2) Pick up the free guides – Amazon has two free guides on how to format and publish for the Kindle. While these don’t cover everything, they are a quick read and will give you a good feel for the whole process from draft to finished product. Of particular use are the sections on paragraph formatting and preparing front matter like the Table of Contents.

3) Own a Kindle – Seems straightforward but this is crucial. If you are like me, you’ll want to test your book as you go along rather than waiting till the end of the process. While Amazon does provide emulators, there is nothing like having the actual piece of hardware you’ll be publishing on. I recommend the Kindle Touch for this, even for projects that involve color pictures. Color’s gonna look good on the Fire and the iPad, but you won’t know how it’ll look on eInk till you try it.

4) Use a maximum of two levels of Table of Contents – While the guide suggests only one, you can have links to sub-sections within your chapter by using Header 2, if you’ve been using Header 1 for the main chapter titles. You can do three levels using Header 3, but the Kindle Table of Contents will show both Header 2 and 3 at the same level.

5) Don’t use bullets, but if you must… – Use a white bullet with a black outline. Bullets come with an automatic tab in Microsoft Word and tabs are a no-no in eBook formatting. The white bullet has the least noticeable indent and looks fairly close to how it looks in Word.

6) The equation editor is your friend – For anything mathematical, the equation editor looks more professional and ensures that it will look the way you want it to across sizes of screen and text. When the equation is saved out it is saved as an image so it is not subject to the whims of resizing.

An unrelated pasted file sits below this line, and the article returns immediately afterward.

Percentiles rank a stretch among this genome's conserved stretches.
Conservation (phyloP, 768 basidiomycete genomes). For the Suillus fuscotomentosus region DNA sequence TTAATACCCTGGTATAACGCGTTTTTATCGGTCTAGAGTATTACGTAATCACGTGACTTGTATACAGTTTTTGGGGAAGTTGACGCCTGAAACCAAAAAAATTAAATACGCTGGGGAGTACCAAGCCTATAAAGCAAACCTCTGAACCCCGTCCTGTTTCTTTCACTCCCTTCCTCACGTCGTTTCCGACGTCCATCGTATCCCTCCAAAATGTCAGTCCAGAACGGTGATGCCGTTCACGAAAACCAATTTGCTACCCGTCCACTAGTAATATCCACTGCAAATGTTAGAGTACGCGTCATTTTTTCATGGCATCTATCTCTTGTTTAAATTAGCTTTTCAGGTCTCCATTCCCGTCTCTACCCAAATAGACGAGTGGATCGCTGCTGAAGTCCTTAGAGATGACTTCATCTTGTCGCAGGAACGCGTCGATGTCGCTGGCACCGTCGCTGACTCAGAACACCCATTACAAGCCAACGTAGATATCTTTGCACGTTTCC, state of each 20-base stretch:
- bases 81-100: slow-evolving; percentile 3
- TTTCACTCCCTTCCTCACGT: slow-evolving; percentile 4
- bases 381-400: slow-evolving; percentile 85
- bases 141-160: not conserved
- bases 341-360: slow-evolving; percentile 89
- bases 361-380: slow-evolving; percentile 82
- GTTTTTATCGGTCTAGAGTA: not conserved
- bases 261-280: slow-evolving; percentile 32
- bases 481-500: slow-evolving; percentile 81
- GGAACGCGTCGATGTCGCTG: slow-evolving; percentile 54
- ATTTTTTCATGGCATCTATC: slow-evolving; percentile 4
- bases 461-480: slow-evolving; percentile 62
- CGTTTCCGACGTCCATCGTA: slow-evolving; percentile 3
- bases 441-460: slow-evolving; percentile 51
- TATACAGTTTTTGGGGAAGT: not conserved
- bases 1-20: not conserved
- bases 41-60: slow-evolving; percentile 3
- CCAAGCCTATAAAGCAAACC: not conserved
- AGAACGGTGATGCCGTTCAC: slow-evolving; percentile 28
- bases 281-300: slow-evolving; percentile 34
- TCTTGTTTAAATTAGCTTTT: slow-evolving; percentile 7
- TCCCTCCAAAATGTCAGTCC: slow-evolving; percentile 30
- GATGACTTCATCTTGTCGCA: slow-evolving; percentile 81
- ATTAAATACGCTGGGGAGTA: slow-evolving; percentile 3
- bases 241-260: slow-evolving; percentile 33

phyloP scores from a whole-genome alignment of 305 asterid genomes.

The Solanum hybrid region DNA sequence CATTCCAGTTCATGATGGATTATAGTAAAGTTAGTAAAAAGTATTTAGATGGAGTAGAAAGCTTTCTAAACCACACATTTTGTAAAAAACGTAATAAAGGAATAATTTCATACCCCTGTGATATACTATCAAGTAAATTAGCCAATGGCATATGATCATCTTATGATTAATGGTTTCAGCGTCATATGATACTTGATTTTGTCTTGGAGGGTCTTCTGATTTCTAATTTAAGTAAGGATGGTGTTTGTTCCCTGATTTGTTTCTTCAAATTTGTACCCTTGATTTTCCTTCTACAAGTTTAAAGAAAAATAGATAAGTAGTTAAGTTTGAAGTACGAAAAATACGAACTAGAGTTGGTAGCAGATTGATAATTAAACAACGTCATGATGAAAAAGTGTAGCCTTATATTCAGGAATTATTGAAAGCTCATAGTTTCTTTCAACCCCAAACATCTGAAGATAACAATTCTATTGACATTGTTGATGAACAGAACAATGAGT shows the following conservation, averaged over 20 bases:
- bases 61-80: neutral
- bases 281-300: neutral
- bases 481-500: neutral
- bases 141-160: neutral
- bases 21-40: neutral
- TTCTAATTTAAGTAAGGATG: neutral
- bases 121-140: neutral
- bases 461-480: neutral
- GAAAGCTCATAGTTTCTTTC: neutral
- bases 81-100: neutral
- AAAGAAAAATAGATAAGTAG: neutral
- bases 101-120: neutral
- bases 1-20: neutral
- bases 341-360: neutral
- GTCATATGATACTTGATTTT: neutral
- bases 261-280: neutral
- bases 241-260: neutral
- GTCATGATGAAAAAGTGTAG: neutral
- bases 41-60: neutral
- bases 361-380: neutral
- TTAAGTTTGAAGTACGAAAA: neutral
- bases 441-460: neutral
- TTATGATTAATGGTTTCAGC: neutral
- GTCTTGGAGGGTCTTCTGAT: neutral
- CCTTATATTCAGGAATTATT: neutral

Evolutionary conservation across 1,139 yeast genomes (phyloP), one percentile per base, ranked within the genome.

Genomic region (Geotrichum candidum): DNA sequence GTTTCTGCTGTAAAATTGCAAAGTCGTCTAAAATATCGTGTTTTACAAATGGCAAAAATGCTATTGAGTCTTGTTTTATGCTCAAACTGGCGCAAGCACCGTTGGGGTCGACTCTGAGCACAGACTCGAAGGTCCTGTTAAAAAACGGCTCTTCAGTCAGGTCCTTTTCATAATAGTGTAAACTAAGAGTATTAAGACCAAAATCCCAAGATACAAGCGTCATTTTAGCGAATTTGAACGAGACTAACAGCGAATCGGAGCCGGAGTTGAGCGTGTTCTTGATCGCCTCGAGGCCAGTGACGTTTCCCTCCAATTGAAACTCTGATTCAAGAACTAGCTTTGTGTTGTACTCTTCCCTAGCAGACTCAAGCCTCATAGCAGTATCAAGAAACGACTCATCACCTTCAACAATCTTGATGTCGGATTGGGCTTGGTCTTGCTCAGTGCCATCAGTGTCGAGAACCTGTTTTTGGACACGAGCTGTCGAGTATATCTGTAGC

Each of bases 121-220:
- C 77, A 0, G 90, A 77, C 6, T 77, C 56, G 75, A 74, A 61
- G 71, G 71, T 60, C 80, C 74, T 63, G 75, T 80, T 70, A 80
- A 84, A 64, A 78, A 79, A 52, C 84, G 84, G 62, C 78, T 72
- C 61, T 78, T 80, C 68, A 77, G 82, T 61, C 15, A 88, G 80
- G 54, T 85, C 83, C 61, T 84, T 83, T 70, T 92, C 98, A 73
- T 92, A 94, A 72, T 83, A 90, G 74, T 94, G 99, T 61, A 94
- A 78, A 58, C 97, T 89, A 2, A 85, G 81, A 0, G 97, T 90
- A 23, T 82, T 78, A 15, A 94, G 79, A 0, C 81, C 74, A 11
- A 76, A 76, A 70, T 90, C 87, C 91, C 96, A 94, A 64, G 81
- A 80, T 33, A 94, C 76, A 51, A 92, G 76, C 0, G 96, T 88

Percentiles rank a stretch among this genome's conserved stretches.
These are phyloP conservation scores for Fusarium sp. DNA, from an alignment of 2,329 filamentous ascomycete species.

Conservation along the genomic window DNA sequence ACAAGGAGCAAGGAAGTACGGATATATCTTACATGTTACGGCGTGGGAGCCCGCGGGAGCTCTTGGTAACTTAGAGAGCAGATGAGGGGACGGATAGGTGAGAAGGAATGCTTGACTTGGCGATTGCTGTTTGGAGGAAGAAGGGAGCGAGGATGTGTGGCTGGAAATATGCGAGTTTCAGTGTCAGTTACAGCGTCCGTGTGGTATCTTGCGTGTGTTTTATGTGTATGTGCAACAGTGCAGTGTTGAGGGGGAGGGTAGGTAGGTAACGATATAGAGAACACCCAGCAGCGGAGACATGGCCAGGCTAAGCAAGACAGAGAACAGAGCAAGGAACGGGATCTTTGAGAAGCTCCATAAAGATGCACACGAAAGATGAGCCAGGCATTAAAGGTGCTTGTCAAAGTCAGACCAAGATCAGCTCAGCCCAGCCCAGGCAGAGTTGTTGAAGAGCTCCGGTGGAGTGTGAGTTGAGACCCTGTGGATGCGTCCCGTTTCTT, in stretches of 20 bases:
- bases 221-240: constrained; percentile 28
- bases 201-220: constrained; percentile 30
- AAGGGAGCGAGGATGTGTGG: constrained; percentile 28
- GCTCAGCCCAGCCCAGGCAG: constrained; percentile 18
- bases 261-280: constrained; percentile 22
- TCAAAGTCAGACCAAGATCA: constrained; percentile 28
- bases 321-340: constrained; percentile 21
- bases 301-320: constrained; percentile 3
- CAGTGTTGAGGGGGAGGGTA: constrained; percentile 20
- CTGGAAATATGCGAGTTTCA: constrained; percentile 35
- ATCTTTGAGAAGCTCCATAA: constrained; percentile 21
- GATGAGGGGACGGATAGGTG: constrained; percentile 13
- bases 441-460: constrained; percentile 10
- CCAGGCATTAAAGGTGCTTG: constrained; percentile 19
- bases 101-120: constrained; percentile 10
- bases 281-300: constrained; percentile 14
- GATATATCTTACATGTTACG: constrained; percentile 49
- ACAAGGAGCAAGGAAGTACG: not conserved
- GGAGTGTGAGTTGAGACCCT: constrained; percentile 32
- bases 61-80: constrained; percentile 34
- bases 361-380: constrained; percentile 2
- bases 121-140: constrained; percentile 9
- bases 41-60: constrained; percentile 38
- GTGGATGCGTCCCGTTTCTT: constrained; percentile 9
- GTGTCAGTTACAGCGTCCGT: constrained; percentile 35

7) Don’t use Courier for Code, use HTML Code Style – Word has a number of pre-defined styles. If you’re publishing source code like HTML or C++, HTML Code Style seems to be what the professionals use. It’s a tight font that allows for a lot of content per line, with a fixed width look, without the ridiculous spacing of Courier. Also use two spaces for indenting instead of tabs.

8) Back to the days of JPEG – The Kindle supports individual images in JPEG format (and a few others but not PNG), up to 127 KB. To give you some perspective my 5MP Camera from about 9 years ago takes 1-2MB pictures (or 8 to 16 times the maximum size). My new 14MP camera takes 14MB pictures (more than 100 times the max file size). You’ll need to take advantage of Word’s image compression tools, as well as compressing ahead of time. My advice, resize to a 600 pixel width (max width resolution for most Kindles) using IrfanView, then open in Paint or something else to compress further. When you save out the book as HTML you’ll be able to see final image sizes in the associated folder.

9) Use Calibre to convert to Amazon formatCalibre is an excellent eBook management and conversion manager, able to be used portably and across most OS’s. Only downside is they update frequently and updating requires downloading the full installer instead of simply patches, but library is maintained across versions.

10) Format as you write – There may an inclination to just bang out the text of your book, and insert pictures and other things later, but this opens the possibility of forgetting images, equations, and having to do a lot of insertions which Word is not always the best at. Also use page breaks near images if you want to be sure certain text appears with them.

Last thing is simply give yourself more time than you think you needed. Formatting a heavily imaged book can be time consuming, but the final result is ridiculously satisfying. Have fun 🙂


Filed under Trube On Tech, Writing